Articles filed under Impact on Landscape from Oklahoma
“They’re eating up the landscape,” he said. “They’re devouring our history and culture.” ...“We are pitiful and humble people, asking for your help,” Cameron Pratt prayed out loud, first in the Osage language and then in English, his voice nearly drowned out by the constant drone of the whirling blades. They sound like an aircraft passing high overhead, except the aircraft never flies away.
Hidden in an unknown corner of Inner Mongolia is a toxic, nightmarish lake created by our thirst for smartphones, consumer gadgets and green tech, discovers Tim Maughan.
Oklahoma faces a budget shortfall of at least $300 million that could easily exceed $500 million. Yet we’re blowing up to $193 million annually on subsidies for industrial wind companies. That money would be better spent funding core government services such as education.
Apex Clean Energy wants to bring a $470 [million] dollar project with a promise of 200 jobs. But some residents weren’t hypnotized by the idea of five hundred foot units around town, possibly creating noise and an eye sore. Those concerns launched a 15 month battle.
The preserve itself has grown to 39,100 acres. But that's only a fraction of the 3.8-million-acre region known as the Flint Hills, straddling the Oklahoma-Kansas state line with the largest remaining patch of tallgrass prairie on the continent. ...While wind power generates clean energy, the vast networks of turbines, roads and power grids can disturb a natural ecosystem just as much as any other industrialization, Hamilton says.
Nine landowners concerned about OG&E putting transmission lines in bar ditches along their land voiced complaints to the Woodward County Commission Monday, saying the county needed to hold the energy company accountable. ...According to another land owner, concrete bases 20 feet deep are being constructed to hold the poles for the transmission lines. Klick said, "These poles are 80 feet tall. They have a detrimental value to everybody's land."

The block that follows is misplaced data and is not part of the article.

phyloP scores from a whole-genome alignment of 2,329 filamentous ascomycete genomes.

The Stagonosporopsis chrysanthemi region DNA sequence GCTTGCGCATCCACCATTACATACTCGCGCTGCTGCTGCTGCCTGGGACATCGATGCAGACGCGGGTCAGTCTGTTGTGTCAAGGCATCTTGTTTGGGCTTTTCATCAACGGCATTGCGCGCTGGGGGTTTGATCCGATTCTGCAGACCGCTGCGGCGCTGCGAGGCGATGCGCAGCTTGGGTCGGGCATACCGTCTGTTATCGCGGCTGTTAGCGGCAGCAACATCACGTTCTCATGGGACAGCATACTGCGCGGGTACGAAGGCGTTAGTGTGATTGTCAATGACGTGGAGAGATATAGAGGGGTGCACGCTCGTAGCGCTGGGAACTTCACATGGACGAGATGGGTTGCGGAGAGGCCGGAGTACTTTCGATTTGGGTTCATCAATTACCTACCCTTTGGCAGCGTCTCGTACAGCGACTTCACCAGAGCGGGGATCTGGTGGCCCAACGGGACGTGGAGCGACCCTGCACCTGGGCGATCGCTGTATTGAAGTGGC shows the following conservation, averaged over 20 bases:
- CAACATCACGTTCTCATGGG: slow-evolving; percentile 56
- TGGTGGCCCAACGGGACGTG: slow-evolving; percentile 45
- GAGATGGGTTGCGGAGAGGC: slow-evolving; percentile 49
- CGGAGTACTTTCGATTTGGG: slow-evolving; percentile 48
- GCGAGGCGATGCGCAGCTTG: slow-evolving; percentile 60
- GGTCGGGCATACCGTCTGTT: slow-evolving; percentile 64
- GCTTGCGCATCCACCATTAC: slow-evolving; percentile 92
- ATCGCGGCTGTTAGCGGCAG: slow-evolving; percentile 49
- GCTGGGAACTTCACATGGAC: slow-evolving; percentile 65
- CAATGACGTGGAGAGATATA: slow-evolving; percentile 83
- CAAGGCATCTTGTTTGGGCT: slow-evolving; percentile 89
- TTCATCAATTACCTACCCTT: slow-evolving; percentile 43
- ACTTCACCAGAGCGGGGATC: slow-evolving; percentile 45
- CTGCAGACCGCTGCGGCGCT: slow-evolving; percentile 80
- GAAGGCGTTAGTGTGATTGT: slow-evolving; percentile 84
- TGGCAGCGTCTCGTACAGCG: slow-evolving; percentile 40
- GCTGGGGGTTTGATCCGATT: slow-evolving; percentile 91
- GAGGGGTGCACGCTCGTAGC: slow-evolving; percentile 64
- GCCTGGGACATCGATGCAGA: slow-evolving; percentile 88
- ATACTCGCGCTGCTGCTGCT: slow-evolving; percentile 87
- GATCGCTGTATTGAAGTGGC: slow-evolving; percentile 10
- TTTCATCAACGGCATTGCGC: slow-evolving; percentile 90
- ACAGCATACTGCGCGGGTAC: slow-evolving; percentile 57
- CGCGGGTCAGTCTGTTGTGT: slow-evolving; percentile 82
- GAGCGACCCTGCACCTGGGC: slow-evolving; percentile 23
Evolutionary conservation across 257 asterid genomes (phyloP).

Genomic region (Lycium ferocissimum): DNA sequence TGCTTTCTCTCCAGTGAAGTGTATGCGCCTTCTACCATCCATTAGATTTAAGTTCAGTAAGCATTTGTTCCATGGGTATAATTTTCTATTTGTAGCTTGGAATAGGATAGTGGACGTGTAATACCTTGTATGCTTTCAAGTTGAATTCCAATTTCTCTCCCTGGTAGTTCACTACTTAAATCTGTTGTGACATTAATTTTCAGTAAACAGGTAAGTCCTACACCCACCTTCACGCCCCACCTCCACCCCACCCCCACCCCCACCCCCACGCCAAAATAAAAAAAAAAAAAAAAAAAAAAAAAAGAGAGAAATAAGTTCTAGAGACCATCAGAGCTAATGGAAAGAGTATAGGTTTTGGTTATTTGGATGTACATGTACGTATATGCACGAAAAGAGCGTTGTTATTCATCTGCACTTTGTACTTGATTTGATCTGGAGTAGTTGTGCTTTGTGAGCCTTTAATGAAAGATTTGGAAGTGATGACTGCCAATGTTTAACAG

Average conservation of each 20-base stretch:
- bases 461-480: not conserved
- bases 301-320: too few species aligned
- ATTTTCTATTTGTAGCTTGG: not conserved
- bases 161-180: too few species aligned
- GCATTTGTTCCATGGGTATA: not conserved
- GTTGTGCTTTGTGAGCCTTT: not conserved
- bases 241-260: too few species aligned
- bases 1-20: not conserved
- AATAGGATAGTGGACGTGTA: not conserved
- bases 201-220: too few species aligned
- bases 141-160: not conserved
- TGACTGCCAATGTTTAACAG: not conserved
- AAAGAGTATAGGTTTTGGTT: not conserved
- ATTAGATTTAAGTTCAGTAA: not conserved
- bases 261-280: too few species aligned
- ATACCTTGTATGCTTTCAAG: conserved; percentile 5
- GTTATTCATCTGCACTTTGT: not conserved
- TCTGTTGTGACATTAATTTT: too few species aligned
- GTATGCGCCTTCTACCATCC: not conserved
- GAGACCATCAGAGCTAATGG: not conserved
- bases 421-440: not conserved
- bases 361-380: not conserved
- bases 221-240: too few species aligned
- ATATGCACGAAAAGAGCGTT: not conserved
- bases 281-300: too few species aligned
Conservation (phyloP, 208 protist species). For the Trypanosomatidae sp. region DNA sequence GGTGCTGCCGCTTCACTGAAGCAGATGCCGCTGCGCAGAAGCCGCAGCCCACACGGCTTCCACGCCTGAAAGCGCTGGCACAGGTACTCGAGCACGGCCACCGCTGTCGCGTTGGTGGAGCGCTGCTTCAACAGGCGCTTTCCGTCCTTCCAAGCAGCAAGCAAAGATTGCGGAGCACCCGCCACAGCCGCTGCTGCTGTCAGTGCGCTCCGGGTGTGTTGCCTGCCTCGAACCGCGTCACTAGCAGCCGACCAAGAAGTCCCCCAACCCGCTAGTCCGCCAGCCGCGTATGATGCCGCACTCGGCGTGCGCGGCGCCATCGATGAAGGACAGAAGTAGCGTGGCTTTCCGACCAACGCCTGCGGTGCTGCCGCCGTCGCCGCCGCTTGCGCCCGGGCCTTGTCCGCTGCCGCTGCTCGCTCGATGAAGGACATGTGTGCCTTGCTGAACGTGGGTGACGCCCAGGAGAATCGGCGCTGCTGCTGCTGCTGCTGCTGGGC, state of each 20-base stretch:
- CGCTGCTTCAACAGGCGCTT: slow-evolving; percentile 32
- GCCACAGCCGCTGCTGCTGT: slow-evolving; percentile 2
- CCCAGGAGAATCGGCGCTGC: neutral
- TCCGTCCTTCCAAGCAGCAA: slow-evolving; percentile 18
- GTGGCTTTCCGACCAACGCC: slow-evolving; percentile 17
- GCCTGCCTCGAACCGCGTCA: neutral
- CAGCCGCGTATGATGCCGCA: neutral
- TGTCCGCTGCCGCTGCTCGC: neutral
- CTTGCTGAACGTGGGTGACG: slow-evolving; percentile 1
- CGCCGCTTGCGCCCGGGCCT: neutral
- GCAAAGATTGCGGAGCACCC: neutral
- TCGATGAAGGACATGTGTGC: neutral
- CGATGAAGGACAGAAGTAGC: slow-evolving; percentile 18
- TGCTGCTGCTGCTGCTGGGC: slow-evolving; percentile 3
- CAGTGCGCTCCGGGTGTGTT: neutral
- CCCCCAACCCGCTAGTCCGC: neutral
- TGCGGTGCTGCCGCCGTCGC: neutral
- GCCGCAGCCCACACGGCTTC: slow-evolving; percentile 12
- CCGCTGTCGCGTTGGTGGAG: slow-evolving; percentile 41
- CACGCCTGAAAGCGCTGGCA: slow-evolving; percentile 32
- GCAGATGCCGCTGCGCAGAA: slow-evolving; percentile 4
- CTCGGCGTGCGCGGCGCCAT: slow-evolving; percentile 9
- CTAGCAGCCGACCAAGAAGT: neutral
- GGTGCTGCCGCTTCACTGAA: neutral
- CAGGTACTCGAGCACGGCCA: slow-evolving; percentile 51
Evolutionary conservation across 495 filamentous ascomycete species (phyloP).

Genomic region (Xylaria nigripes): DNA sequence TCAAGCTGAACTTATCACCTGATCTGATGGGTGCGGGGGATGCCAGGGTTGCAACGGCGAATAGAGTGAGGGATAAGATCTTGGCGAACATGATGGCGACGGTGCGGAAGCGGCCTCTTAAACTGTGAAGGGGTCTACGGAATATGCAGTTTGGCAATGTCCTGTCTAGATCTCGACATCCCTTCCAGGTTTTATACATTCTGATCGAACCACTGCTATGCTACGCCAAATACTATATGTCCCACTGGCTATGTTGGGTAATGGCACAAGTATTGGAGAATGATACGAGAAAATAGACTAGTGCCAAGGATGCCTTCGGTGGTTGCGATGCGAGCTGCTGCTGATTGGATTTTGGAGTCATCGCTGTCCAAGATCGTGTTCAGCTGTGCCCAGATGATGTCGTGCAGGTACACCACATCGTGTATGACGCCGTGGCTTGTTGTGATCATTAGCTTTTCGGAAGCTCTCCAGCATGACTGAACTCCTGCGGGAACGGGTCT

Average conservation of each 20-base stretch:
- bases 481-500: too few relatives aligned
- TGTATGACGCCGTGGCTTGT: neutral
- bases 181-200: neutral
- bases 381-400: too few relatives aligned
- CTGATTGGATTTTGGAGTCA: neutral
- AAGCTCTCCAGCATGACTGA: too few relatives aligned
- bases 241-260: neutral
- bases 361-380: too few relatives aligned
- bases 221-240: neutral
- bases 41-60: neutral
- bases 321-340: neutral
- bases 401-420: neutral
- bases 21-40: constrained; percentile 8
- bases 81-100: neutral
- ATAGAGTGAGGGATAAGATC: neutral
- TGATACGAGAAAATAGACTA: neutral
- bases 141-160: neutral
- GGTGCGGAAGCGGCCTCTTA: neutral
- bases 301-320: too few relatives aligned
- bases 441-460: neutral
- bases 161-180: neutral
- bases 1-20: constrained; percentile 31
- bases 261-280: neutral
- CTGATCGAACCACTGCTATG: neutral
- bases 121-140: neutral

Purvine and John Oler, a landowner near Watonga, dispute that there was much negotiation. "They came to us and made an offer and said we would either take that offer or they would file eminent domain," Purvine said. "There was no recourse. That's the way it was." Oler, 64, said the OG&E representative essentially told him, "Do it our way, or we condemn you."
The Oklahoma Wildlife Conservation Commission recently voted to secure millions of dollars for conservation projects with OG&E and Tulsa-based NatureWorks as well as set important hunting regulations and dates for new seasons on black bear, antelope, elk and others. At its April meeting, the Commission approved a memorandum of agreement with OG&E. Through the agreement, OG&E will invest $3.75 million to help offset the impact of the "OU Spirit" wind farm on lesser prairie chickens and other wildlife in northwest Oklahoma.
The only people who don't like wind farms are the people who don't have one - that was the punch line of a humorous story T. Boone Pickens told the crowd at Revolution: Oklahoma Wind Conference on Tuesday. But on Wednesday, conference attendees heard from a few people who are concerned that the wind industry is growing too fast to fully account for its effect on the environment, the economy and a multitude of secondary issues.